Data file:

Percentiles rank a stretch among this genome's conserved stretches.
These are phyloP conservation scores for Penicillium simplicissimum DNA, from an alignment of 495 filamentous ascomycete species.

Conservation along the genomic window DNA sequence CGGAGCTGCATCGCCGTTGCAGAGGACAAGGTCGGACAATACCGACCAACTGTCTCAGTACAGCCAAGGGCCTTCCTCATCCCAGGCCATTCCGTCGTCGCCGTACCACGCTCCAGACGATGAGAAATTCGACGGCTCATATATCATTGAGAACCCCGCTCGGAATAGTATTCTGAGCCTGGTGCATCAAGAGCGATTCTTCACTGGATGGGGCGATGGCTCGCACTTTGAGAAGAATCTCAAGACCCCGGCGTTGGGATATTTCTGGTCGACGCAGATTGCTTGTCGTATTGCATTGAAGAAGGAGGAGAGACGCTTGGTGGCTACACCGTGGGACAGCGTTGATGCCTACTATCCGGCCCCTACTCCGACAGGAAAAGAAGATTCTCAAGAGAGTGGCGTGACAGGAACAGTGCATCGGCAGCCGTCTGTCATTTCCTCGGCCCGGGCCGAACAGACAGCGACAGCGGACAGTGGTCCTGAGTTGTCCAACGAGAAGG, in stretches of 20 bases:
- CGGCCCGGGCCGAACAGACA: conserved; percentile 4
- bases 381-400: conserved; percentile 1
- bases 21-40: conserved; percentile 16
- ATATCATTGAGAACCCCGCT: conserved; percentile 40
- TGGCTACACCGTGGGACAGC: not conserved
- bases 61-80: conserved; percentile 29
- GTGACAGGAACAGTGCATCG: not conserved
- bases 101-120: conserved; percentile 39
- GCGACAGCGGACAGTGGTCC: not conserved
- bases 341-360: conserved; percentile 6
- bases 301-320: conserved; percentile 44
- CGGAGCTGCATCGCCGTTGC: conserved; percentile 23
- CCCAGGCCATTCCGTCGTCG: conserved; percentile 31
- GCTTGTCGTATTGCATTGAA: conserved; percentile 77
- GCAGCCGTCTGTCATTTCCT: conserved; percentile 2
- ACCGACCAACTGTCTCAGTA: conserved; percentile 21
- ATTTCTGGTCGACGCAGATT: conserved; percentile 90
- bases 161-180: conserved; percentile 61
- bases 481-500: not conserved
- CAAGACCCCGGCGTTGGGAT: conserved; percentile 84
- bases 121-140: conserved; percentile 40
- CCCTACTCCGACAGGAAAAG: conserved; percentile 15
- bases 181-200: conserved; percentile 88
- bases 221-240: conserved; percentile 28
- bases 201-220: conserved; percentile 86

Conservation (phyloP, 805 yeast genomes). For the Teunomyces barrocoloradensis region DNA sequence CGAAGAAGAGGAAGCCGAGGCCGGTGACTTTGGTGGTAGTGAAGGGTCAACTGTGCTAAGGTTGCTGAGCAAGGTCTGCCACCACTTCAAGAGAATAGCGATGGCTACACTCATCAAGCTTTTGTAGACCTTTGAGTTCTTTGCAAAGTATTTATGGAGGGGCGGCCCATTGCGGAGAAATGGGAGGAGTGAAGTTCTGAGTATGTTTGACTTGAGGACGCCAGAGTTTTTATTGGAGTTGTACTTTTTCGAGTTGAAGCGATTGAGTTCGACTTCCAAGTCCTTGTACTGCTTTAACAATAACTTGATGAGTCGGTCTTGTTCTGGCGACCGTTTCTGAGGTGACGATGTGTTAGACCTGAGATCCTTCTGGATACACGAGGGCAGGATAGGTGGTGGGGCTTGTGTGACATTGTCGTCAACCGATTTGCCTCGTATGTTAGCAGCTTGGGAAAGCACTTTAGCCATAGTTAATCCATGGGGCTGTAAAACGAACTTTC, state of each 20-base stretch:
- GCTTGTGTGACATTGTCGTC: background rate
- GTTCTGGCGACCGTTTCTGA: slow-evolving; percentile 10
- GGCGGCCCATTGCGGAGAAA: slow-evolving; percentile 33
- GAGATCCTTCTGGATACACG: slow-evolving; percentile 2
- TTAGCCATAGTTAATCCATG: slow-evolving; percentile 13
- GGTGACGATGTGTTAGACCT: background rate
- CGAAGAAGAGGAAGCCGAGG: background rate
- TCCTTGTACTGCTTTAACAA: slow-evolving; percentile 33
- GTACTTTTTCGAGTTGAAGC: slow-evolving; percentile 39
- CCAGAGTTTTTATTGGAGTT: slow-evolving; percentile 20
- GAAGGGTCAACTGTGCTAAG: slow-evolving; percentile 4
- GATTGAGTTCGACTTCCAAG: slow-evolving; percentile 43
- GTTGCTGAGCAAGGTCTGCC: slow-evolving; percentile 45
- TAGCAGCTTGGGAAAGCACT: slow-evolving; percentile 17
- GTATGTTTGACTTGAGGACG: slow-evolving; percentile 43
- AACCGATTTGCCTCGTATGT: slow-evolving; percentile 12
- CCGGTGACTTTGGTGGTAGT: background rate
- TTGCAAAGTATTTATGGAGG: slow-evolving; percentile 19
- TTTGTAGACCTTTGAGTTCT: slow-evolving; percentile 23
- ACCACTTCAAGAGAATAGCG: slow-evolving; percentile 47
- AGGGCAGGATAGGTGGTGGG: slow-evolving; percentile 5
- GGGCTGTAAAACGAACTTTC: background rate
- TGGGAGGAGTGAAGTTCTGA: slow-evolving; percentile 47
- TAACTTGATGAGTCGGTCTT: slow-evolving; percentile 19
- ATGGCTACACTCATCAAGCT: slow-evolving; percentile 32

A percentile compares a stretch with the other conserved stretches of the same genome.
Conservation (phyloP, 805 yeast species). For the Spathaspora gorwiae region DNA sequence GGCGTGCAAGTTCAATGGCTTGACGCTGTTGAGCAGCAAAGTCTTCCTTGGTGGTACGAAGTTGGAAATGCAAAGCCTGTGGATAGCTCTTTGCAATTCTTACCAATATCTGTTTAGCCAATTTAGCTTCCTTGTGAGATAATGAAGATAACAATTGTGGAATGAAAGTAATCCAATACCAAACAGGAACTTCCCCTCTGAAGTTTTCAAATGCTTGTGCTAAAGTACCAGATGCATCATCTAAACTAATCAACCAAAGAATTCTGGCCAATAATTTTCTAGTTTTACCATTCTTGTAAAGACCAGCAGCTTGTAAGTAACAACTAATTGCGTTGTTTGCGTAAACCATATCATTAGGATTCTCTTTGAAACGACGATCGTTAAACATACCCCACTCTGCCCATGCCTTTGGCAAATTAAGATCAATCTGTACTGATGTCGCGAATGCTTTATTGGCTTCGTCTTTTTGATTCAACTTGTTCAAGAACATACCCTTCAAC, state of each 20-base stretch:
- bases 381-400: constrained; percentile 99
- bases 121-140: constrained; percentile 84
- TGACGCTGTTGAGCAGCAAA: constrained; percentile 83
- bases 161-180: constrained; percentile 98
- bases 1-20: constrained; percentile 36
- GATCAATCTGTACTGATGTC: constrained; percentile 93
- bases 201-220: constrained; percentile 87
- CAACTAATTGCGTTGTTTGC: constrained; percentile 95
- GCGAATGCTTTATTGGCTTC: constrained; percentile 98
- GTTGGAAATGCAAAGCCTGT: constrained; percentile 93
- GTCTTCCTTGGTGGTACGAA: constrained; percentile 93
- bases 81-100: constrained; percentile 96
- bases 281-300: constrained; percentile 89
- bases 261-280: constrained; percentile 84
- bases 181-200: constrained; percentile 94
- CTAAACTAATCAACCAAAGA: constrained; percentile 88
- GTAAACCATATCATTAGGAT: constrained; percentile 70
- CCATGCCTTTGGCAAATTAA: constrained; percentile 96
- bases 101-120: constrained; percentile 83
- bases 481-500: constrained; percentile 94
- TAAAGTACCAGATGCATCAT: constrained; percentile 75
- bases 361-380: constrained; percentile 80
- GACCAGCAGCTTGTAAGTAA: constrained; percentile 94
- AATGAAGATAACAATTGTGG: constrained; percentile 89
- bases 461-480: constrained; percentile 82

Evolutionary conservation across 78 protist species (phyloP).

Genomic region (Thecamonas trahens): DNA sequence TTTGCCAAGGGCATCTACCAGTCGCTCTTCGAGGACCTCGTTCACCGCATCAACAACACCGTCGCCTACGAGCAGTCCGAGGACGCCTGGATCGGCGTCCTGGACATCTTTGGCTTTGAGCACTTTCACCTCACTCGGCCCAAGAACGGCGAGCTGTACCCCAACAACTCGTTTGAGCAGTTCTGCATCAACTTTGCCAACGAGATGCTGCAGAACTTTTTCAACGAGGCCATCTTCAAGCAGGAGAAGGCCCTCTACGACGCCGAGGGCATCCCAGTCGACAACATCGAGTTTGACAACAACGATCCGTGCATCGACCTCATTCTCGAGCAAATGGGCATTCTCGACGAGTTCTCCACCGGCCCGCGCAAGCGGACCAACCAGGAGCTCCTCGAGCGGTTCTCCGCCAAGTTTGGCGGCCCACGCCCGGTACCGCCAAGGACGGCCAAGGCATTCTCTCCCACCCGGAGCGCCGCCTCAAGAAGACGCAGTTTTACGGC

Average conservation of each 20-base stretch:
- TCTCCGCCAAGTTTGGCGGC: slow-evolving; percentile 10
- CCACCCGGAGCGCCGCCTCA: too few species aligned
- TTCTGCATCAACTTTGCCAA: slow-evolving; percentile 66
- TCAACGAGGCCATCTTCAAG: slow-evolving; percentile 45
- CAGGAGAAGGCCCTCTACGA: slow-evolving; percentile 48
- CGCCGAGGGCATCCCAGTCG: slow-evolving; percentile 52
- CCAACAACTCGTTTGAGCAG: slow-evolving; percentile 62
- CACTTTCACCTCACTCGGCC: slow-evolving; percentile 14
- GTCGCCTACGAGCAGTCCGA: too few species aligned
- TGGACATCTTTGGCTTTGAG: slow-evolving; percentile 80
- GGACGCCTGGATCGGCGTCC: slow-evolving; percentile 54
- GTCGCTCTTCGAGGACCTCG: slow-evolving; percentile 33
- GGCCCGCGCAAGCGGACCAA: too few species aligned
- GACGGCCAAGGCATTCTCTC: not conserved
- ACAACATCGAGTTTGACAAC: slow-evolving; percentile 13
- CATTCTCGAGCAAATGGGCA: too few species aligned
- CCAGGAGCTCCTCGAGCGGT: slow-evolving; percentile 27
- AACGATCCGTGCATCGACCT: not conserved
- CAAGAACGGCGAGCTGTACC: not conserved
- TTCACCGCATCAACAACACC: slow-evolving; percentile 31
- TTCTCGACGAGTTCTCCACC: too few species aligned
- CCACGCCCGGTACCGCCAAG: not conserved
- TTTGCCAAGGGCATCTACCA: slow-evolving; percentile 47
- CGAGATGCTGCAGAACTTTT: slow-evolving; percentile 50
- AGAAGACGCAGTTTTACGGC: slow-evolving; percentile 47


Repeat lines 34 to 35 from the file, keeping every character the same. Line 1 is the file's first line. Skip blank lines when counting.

- TTAGCCATAGTTAATCCATG: slow-evolving; percentile 13
- GGTGACGATGTGTTAGACCT: background rate